No. 3 Official at the Justice Department Is Stepping Down
WASHINGTON — Rachel L. Brand, the No. 3 official at the Justice Department, plans to step down after nine months on the job as the country’s top law enforcement agency has been under attack by President Donald Trump, according to two people briefed on her decision.Posted — Updated
WASHINGTON — Rachel L. Brand, the No. 3 official at the Justice Department, plans to step down after nine months on the job as the country’s top law enforcement agency has been under attack by President Donald Trump, according to two people briefed on her decision.
Brand’s profile had risen in part because she is next in the line of succession behind the deputy attorney general, Rod J. Rosenstein, who is overseeing the special counsel’s inquiry into Russian influence in the 2016 election. Trump, who has called the investigation a witch hunt, has considered firing Rosenstein.
Such a move could have put her in charge of the special counsel and, by extension, left her in the crosshairs of the president.
Brand, who became the associate attorney general in May, is leaving for a job as general counsel in the private sector. She has held politically appointed positions at the Justice Department over the past three presidential administrations.
In her current job, she reports directly to Rosenstein and Jeff Sessions, the attorney general, who has recused himself from the Russia investigation.
Trump in recent weeks has escalated his criticism of the department for its handling of the inquiry and suggested that top law enforcement officials should face consequences for conduct he called “a disgrace.”
The release last week of a contentious Republican memo that accused the Justice Department and the FBI of political bias raised new questions over whether Trump might seek to oust Rosenstein, who appointed the special counsel, Robert S. Mueller III.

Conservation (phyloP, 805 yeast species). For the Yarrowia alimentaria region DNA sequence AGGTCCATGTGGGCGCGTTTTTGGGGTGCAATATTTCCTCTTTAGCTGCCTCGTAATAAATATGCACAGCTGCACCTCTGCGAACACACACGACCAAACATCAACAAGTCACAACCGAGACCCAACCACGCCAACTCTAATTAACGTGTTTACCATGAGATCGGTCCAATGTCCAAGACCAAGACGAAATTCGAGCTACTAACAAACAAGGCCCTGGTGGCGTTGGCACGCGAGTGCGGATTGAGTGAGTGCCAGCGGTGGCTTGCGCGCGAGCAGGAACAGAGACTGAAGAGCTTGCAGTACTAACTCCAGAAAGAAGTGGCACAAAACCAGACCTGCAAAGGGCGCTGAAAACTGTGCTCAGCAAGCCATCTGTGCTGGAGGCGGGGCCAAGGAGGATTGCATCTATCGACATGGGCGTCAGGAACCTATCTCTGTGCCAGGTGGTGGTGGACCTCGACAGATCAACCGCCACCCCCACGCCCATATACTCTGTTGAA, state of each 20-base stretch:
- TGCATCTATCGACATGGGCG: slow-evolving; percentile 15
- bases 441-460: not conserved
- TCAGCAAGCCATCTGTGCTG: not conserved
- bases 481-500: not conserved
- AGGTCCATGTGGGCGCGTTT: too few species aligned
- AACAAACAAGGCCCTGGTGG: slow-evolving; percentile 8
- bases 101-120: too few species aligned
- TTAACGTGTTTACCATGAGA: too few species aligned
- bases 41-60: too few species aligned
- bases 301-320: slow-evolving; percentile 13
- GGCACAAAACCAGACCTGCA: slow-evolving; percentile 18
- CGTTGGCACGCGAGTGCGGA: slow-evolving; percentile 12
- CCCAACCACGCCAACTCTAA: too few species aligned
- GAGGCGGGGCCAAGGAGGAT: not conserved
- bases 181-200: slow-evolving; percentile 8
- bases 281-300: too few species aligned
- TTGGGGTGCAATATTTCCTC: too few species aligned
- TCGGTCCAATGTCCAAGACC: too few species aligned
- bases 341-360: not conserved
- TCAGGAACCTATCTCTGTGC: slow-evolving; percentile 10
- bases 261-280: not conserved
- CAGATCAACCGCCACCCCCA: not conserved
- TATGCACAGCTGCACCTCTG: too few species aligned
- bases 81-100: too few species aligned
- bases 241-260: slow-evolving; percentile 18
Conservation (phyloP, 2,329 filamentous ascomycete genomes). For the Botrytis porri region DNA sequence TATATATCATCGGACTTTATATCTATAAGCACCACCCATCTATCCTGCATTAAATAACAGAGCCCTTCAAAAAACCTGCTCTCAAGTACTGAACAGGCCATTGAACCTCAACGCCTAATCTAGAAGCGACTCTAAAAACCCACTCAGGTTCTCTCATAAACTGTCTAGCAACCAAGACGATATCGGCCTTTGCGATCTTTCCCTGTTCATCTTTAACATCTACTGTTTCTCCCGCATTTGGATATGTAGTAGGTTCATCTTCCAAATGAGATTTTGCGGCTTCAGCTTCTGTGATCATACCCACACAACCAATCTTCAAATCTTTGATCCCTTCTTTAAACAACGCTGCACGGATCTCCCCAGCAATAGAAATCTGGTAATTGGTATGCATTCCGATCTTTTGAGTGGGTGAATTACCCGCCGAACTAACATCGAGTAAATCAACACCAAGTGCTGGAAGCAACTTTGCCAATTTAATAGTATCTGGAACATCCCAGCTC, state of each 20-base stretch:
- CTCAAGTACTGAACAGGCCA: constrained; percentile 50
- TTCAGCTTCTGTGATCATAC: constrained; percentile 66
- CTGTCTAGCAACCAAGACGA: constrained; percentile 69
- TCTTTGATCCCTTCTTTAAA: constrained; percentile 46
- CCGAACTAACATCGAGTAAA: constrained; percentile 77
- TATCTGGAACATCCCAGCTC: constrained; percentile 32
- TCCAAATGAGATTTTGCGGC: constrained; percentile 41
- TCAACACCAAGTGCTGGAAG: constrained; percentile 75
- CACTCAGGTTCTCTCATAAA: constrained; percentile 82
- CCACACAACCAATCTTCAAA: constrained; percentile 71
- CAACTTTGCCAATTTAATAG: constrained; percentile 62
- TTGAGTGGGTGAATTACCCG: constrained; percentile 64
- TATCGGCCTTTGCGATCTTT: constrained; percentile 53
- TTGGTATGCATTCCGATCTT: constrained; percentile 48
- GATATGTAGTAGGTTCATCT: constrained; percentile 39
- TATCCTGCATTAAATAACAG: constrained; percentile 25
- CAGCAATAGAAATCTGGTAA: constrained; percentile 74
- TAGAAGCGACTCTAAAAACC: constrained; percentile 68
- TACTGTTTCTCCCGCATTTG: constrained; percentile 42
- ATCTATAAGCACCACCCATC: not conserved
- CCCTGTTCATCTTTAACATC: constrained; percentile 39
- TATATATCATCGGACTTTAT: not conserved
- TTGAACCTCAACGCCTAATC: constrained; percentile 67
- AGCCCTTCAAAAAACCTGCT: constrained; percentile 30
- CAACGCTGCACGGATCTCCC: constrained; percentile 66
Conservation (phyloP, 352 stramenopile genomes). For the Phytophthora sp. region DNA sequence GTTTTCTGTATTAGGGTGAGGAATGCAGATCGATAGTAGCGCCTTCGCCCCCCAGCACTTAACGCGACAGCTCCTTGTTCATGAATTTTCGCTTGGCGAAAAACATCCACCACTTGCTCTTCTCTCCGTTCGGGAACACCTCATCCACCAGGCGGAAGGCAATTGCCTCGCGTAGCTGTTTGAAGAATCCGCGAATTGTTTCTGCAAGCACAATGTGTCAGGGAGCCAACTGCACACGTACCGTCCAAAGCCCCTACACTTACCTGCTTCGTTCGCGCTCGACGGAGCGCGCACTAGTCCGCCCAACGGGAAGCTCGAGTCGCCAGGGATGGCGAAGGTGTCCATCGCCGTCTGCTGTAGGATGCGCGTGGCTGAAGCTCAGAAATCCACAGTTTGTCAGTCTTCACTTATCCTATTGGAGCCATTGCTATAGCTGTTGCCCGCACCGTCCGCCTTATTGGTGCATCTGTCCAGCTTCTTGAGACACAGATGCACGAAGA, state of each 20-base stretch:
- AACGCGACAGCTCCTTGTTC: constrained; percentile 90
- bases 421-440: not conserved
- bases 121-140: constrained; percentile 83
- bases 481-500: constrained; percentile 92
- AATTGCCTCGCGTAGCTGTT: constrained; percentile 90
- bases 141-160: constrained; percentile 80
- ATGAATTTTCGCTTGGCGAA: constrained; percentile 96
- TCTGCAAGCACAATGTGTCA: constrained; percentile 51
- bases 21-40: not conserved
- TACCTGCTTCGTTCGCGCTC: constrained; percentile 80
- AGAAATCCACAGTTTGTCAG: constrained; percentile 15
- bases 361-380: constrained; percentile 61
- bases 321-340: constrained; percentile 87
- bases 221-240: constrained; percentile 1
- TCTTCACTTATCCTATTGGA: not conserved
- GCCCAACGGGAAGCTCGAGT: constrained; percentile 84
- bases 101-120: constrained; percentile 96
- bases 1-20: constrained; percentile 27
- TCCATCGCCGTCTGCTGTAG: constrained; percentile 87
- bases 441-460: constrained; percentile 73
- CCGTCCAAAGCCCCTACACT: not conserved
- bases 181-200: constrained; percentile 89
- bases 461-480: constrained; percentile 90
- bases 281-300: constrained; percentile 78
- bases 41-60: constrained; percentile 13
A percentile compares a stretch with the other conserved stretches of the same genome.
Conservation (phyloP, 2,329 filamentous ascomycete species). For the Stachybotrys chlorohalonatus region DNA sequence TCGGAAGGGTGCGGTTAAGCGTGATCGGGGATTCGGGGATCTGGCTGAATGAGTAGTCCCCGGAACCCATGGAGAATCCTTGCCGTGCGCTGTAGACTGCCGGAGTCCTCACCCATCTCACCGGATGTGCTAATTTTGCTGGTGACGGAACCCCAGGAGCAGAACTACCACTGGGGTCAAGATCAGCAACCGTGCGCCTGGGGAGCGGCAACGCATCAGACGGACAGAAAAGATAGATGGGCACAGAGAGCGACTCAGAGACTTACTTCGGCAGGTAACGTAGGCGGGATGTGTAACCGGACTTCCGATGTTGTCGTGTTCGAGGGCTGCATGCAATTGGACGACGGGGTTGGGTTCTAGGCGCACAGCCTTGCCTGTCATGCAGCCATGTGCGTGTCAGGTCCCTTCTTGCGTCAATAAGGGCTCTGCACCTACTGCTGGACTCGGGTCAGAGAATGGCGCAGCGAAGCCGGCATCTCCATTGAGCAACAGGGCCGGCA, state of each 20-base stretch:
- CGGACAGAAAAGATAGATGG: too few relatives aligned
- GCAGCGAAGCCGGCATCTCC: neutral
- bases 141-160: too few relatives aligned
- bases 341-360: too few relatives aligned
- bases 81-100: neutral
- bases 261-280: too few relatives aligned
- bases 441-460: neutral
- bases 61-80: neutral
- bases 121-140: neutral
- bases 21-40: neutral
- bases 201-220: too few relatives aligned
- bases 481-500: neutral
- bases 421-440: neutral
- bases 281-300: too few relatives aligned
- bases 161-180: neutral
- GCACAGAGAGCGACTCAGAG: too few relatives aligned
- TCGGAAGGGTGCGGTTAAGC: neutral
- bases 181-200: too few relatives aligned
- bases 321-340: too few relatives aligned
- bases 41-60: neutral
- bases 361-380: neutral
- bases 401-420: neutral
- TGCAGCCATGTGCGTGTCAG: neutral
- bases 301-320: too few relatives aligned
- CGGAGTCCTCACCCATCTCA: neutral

Brand now oversees a wide swath of the Justice Department, including the civil division, the civil rights division and the antitrust division. She helped lead the department’s effort to extend a law that authorizes the National Security Agency’s warrantless surveillance program.
In an op-ed article in The Washington Post, Brand argued that the law “has been valuable and effective in protecting the nation’s security” and that law enforcement officers would be “at risk” without it. Congress voted to extend that law, Section 702 of the FISA Amendments Act, last month.
On Friday, Brand hosted a summit meeting at the Justice Department on human trafficking. At that event, Sessions thanked her for her “strong leadership as our third in command at the department.”
But Brand has also become embroiled in the feud between the president and the nation’s law enforcement agencies. Reports that Trump had tried to fire Mueller and had considered firing Rosenstein raised questions of who would replace Rosenstein.
Brand’s assistant, Currie Gunn, has also left the department. Gunn could not be reached for comment.
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